I then attended the Traditional v. Indie Publishing panel, where at least one major author said he is leaving Trad to go 100% Indie. The general conclusion is that how you publish depends on what you want from your book(s). Trad = visibility, Indie = money.
After that was Michael Anderle’s EYE-OPENING session on global marketing. Holy cow! And I got the contact I needed to start putting my stuff into other languages in a fast way that makes economic sense. This could be a game-changer.
Anderle also went detail about how to attend foreign book fairs, why you might consider doing so, and how to network if you do. That was pure gold.
Next was Brian Meeks, the Human Stat Machine. This was hard data about using both Amazon and Facebook ads, and how to write book descriptions to achieve your goals. Plus, a few little known details about how Amazon works when formatting those descriptions. He also gave us the five most powerful words, as proven by long and hard data crunching. I can honestly say that after listening to his talk, I am completely changing my approach to judging the success of ads on both platforms.
After Meeks came the 2nd part of James Hunter and Jeanette Strodes “Mastering Amazon”. There was SO much info it was hard to keep up, and even though I’ve studied this intently, most of it was new to me.
Friday night was the optional dinner with a guest. I chose Eric Flint, which gave a chance to reinforce our previous agreement for the trilogy. I sat next to Lou Agresta, who is both a novelist and a game designer.
Once back at the hotel, I was up well past midnight discussing a potential teamup with Mark W. Stallings for what would be a really cool project. Still some details to work out there.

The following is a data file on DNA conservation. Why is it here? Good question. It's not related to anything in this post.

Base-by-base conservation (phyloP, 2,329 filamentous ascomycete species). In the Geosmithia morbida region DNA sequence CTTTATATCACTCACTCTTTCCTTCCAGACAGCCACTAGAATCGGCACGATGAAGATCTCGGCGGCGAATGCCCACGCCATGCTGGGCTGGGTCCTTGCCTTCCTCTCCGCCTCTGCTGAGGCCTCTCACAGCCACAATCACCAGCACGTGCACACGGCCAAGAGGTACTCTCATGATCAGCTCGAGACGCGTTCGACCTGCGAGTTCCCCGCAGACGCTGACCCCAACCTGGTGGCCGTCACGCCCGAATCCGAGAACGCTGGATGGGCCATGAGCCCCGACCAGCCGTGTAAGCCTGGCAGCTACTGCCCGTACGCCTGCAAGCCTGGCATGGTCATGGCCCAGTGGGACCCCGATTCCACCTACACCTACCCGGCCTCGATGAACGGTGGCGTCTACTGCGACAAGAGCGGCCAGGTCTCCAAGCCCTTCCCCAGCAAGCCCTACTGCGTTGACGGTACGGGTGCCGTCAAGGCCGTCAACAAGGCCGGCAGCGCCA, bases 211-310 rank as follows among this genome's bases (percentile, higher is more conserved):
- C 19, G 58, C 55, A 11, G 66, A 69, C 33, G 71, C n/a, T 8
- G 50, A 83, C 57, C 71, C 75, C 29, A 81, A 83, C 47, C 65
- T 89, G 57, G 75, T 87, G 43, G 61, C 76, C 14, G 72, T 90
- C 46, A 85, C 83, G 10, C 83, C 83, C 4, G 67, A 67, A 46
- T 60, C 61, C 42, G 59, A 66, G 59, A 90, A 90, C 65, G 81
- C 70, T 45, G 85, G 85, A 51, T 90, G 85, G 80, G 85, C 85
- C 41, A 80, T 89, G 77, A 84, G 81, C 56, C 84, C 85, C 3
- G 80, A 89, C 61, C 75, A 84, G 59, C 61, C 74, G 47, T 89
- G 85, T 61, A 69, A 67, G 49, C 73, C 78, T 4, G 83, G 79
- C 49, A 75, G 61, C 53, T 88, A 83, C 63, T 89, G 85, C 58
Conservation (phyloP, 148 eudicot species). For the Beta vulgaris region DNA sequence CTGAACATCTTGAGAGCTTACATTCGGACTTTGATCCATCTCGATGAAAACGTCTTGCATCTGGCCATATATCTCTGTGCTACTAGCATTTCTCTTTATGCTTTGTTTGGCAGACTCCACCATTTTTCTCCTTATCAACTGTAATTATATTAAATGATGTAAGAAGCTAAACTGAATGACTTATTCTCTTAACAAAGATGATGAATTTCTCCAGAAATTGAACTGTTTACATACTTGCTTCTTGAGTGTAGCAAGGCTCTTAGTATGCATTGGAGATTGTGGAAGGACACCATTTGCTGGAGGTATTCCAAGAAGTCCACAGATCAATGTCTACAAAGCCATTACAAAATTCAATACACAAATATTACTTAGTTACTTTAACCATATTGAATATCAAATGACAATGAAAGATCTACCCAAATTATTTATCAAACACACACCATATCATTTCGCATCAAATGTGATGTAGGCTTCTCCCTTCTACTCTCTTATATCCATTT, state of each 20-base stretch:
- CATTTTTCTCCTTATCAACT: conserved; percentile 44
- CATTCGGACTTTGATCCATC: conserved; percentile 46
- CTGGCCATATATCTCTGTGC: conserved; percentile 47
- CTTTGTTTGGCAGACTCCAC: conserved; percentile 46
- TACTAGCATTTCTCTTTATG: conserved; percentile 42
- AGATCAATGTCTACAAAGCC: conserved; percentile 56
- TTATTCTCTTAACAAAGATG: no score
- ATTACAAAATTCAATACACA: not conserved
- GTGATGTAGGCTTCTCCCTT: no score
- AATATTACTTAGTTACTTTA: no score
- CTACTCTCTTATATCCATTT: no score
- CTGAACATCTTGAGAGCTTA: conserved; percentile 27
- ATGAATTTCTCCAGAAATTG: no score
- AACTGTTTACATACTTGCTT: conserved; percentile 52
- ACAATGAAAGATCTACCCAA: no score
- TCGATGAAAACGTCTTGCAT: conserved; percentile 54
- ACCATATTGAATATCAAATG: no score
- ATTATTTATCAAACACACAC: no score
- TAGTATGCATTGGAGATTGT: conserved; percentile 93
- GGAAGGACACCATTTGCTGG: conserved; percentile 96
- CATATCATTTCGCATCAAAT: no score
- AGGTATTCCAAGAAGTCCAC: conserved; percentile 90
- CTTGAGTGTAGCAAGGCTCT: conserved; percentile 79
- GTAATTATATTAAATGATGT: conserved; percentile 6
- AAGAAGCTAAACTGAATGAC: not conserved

Saturday February 8 – A 6:00 am wake up call was necessary because of a 7:00 am Eggs Benedict breakfast, hosted by James Artimus Owens. (Here, There Be Dragons). It was both delicious and inspiring.
The first full panel of the day that I attended was The Art of the Con, wherein Jonathan Mayberry, Jim Butcher and several others gave insight into their approaches to being guests at cons, and selling books there. I learned several concrete tips to improve both sales and visibility. When authors of this caliber speak, I listen.
Then came James Hunter and Jeanette Strodes third Understanding Amazon panel, and this one was absolutely loaded with insights and tips. I couldn’t write fast enough. Once again, what I learned will help refine ads and deliver much better results. You simply can’t overvalue such a session.
Things finally wrapped up with a session featuring all of the special guests doing a Q & A panel. Dinner that night was at Phantom Canyon Brewery across the street, where we’d had the VIP Dinner the night before. The Shepherd’s Pie was quite different from Jack Quinn’s, yet utterly delicious. Highly recommended. I know I’m going back next year.